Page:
By Paddy Carter, Research Fellow, Overseas Development Institute
Additionality is the thorn in the side of Development Finance Institutions (DFIs). It means: making an investment happen that would not have otherwise. Of course, everybody in development wants to make things happen that would not otherwise, and the possibility that aid substitutes for domestic efforts is a concern in other contexts. But additionality torments DFIs because of the constant suspicion that they crowd out private financiers by investing in products that would have been viable without public support.
DFIs are regularly called upon to provide rigorous evidence that their investments are additional. Rigorous quantitative evidence, in the eyes of academics, requires some credible method of estimating the counterfactual (what would have happened otherwise). And that requires something like a randomised control trial or a natural experiment or a valid instrumental variable. Yet, none of these is feasible in the world of DFIs. And without that, we are unable to distinguish correlation from causation.
Nevertheless, DFIs have no shortage of anecdotal evidence. They can all talk convincingly about projects where their support was vital. But correlations and anecdotes are not admitted as “rigorous evidence” by academics, who then report that evidence does not really exist, leading some in civil society to conclude that there is very little evidence of additionality. Thus, DFIs are continually haunted by their inability to prove they actually do what they say they do.
DFIs can hope their critics will become more realistic about what counts as evidence, but there is another possibility. Rather than trying to demonstrate additionality after the fact, DFIs could adopt procedures to ensure additionality before the deals are done.
One of the fundamental reasons why DFIs struggle to convince sceptics is that when they negotiate, project sponsors (entrepreneurs) will not show their hand. In other words, whether they have willing private backers is private information. The project sponsor has an incentive to pretend that the project will not be viable without the help of the DFI to the extent that – in cases where – DFIs offer terms and conditions that are more favourable than private investors. If you add to the mix the possibility that DFI investment officers have an incentive to play along with this pretence, because they get rewarded for deal flow, it is easy to see where worries about crowding out come from.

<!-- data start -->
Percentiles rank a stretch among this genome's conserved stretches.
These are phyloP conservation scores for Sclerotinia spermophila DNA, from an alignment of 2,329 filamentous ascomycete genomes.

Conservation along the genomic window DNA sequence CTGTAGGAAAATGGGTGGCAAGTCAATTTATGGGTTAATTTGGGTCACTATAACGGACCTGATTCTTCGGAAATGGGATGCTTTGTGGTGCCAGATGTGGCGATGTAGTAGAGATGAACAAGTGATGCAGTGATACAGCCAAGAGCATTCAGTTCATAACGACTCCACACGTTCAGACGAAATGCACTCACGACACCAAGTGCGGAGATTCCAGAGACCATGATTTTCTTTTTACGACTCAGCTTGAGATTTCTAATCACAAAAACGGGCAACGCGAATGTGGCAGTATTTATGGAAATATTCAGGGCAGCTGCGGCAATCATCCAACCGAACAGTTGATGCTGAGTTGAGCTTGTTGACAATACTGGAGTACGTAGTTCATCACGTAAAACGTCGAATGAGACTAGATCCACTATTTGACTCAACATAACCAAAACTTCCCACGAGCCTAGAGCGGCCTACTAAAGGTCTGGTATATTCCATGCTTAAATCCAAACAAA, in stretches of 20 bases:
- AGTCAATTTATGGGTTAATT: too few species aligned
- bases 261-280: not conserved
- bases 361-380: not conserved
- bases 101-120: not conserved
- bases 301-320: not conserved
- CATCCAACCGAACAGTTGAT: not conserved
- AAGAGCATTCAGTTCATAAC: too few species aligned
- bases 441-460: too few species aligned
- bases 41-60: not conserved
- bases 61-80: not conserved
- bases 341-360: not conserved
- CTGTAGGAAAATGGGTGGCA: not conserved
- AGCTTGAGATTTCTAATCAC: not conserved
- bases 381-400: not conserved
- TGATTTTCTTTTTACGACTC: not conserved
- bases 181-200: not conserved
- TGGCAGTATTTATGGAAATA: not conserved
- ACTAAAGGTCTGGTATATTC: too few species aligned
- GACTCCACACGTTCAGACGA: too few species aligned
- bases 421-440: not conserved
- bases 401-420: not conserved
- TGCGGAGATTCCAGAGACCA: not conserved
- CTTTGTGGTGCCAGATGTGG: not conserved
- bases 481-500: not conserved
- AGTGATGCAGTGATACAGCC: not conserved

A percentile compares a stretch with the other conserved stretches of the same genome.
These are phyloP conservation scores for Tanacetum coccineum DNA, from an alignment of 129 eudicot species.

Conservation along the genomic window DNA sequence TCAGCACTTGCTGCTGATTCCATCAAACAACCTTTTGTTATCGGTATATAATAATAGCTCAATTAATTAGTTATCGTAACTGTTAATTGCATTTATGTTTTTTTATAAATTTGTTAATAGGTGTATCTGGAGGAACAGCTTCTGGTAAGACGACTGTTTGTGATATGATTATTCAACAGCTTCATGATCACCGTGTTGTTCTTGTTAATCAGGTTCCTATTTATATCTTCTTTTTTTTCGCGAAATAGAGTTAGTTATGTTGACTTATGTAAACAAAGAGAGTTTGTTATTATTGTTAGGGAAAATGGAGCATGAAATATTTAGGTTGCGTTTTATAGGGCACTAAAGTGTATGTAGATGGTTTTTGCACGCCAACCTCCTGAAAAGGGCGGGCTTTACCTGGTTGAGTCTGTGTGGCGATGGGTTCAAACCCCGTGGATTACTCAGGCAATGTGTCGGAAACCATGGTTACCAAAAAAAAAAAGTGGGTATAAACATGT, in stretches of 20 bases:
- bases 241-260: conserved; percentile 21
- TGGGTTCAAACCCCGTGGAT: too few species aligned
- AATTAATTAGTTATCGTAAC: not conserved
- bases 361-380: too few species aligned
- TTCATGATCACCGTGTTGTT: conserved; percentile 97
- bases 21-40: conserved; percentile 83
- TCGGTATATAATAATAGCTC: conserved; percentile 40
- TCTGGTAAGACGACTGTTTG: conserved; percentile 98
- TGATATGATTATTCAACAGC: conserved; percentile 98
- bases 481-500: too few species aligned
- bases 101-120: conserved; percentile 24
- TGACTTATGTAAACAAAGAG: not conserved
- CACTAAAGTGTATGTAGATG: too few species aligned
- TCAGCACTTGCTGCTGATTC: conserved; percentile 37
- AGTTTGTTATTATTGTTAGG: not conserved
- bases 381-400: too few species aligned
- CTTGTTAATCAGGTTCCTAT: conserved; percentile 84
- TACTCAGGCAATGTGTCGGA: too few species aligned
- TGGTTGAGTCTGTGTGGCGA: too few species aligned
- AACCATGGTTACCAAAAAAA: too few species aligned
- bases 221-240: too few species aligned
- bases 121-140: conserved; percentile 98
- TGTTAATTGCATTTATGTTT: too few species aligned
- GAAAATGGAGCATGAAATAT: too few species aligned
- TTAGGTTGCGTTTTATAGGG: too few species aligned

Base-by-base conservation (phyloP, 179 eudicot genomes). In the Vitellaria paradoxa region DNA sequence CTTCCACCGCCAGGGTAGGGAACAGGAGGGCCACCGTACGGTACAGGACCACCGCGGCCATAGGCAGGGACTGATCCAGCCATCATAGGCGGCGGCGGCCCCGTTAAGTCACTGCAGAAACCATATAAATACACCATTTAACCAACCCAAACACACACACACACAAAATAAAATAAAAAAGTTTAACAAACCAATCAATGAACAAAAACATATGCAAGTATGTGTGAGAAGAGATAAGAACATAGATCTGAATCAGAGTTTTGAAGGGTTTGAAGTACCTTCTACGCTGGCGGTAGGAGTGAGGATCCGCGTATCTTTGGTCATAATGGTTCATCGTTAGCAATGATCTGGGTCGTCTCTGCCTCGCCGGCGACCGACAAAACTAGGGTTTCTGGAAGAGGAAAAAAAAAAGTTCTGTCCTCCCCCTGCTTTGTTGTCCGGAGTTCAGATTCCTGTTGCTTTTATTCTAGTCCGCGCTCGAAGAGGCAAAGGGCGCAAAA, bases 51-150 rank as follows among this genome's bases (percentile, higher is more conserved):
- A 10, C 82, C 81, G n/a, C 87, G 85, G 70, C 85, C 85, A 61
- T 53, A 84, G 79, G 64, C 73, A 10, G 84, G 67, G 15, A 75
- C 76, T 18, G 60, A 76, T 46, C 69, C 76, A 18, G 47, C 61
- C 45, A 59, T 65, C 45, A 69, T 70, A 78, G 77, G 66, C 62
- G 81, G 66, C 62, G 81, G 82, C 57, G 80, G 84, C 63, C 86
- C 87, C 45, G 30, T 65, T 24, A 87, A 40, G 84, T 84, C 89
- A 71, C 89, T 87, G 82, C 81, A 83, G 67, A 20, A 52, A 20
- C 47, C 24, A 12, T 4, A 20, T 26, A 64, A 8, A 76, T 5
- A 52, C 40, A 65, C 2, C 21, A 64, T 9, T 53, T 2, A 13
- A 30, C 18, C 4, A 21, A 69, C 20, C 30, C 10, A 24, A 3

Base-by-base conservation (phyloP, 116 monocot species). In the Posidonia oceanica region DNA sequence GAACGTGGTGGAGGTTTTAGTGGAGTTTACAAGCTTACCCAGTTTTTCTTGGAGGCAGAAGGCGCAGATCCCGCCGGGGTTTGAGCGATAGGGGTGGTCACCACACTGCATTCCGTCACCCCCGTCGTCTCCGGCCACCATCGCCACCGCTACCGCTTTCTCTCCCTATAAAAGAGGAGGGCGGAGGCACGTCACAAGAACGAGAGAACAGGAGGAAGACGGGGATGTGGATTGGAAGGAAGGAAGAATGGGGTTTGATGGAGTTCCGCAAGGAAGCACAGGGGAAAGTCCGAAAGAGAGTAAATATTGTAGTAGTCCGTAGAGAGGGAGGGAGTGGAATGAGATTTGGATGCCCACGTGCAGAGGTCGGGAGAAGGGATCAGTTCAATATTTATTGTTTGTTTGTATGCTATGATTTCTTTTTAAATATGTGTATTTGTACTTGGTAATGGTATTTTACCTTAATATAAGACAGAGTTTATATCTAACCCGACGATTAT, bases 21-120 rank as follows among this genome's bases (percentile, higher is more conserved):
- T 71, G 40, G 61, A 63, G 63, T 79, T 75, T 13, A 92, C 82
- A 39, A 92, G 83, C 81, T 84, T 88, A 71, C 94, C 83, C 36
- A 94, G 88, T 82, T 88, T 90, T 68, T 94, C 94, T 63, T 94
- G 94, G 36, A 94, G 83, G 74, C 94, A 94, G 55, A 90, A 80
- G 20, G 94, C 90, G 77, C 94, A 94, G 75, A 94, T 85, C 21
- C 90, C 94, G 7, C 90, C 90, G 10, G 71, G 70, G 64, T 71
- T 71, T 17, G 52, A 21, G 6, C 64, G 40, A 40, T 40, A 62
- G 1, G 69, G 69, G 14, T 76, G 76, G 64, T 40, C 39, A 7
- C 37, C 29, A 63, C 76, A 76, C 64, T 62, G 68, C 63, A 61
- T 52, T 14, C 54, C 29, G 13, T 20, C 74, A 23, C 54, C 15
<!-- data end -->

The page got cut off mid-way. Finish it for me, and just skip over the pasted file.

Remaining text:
This is a policy problem. Donors are pouring money into their DFIs, and the degree of concessionality is widely expected to rise. For example, industry insiders are watching nervously to see how the World Bank’s IFC will use the new USD 2.5 billion private sector window in IDA18.
The good news is that a whole field of economics – known as mechanism design – deals with problems of private information and how to overcome them. The bad news is that it is not obvious how these insights could be applied by DFIs. Work with leading mechanism scholar Professor Francesco Decarolis is exploring how to apply mechanism design to the problems faced by DFIs. Preliminary results reveal two basic problems.
First, the investment business is dominated by decentralised bilateral bargaining, not formal competition between financiers. That limits the leverage of mechanism design to induce project sponsors to reveal their private information – whether they genuinely need public support. Some sort of auction is the typical mechanism for inducing economic actors to compete against each other and, in so doing, reveal private information. In principle, we could ask DFIs to run something like a subsidy minimisation auction. If the auction reveals that the project could be financed at market rates (and we assume that DFIs are more onerous to deal with because of their higher environmental, social and governance standards), then we can expect entrepreneurs with access to private finance to choose it, thus ensuring DFIs do not crowd out private finance. If the auction reveals that some form of concessional finance is required, it will be minimised, thus ensuring DFIs do not needlessly subsidise private profits. But no entrepreneur is going to voluntarily enter an auction for project finance designed to give them financing on the least favourable possible terms. So DFIs would need to force project sponsors to participate, which would not be easy.
This leads to a second problem. If a formal competitive process is not feasible, DFIs may still be able to set their terms and conditions so that projects that do not genuinely require public support voluntarily go elsewhere. This is known as screening. Screening, however, would probably require DFIs to offer less attractive terms than commercial banks and other private investors, and that is hard to reconcile with the mandates of most DFIs. It would also require DFIs to know what market rates look like, which may be impossible when every project is unique and capital markets are undeveloped.
But we haven’t given up hope. Mechanism design is one of the most active areas of research – and it could possibly generate ideas that DFIs could use to solve the additionality problem. Perhaps, for example, DFI investments could be structured to bring expected returns up to market thresholds when returns are genuinely too low to be commercially viable, and hence crowd in private investors, but also cap returns so that those project sponsors who secretly know the pay-off is likely to be larger than they are letting on will voluntarily go elsewhere.
So, now is the time for mechanism designers to heed the call, put on their thinking caps and offer innovative solutions to remove the thorn of additionality from the side of DFIs. And unlocking the full potential of DFIs is one key way to advance development’s sustainable and inclusive impact.